Day 1 :
Institute of Nuclear Chemistry and Technology, Warsaw, Poland, and Department of Chemistry, University of Warsaw, Poland
Marek Trojanowicz is Professor of Chemistry in the Institute of Nuclear Chemistry and Technology in Warsaw, Poland, and professor emeritus of the Department of Chemistry, University of Warsaw. His expertise includes flow analysis, liquid chromatography and capillary electrophoresis, design of electrochemical sensors and biosensors, application of ionizing radiation for water and waste treatment and application of chemical analysis in archaeometry. He was granted Visiting Professor positions in numerous universities all over the world including long-term appointments in University of Michigan, University of California at Riverside, University of Tasmania, Australia, Okayama University, Japan, and University of Sao Paulo, Brazil. He is author of 350 scientific papers, 2 monographic books and editor of 2 books in the field of flow analysis and automation of analytical measurements. He is a member of advisory boards of 10 international analytical journals. His current number of citations according to ISI Web of Knowledge is almost 6000, and Hirsch index 40.
During last two decades, flow chemistry has been a very intensively developing field of modern methods of chemical synthesis on a laboratory scale. What is particularly interesting, the development on numerous techniques and methods in flow chemistry, has practically never been referred to the laboratory flow analysis methods developed since the 1950s.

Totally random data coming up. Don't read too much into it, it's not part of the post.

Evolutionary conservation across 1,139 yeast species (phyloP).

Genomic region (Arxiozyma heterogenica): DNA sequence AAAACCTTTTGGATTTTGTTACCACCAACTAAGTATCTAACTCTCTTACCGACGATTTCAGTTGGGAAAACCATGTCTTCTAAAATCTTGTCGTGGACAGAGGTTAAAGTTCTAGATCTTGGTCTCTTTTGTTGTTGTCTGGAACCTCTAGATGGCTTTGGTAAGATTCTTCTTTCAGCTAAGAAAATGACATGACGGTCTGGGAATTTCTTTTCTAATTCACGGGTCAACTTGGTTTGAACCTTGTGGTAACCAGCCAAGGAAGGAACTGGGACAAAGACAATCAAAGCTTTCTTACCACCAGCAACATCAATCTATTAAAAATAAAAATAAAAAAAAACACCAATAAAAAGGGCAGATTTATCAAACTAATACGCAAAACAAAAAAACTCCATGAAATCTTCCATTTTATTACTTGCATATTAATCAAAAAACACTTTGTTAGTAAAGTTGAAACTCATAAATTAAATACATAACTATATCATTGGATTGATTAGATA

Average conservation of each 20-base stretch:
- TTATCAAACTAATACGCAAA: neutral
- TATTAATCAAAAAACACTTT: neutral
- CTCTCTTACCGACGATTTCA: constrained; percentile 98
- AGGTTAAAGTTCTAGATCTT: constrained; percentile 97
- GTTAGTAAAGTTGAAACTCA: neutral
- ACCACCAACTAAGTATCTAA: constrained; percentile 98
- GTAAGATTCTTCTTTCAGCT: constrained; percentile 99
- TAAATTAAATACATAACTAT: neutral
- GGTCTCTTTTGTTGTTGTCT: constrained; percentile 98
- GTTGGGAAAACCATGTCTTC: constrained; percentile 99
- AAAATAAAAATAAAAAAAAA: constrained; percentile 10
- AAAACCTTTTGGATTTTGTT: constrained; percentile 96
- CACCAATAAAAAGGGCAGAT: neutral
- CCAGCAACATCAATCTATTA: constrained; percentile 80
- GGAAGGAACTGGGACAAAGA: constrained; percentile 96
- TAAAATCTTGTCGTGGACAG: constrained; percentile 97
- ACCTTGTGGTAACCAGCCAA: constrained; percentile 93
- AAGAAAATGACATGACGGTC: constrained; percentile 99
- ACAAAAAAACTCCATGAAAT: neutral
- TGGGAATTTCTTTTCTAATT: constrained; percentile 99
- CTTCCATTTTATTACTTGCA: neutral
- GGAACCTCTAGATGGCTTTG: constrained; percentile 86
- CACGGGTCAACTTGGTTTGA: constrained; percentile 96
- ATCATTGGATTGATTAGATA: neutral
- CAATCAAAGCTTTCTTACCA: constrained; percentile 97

The efficient and reproducible treatment of samples or chemical transformation of analytes are among commonly recognized attributes of flow analysis. At the same time, this is the fundamental element of synthetic methods in flow chemistry. On the other hand, the monitoring of progress and yield of syntheses under continuous flow conditions, carried out in a discrete mode after a given process in collected fractions, has been increasingly replaced by continuous monitoring with on-line instruments incorporated into flow setups. This is exactly what is considered as a typical application of flow analysis. Other methods in flow analysis, as well as laboratory flow synthesis are being developed in numerous leading research centers on a world scale, hence it is bewildering to find that practical research activity in each of these fields does not involve referring one to another.
The flow mode of conducting chemical syntheses facilitates chemical processes through the use of on-line analytical monitoring of occurring reactions, the application of solid-supported reagents to minimize downstream processing and computerized control systems to perform multi-step sequences. They are exactly the same attributes as those of flow analysis, which has solid place in modern analytical chemistry in several last decades.
Department of Pharmacognosy, Faculty of Pharmacy, Gazi University, Turkey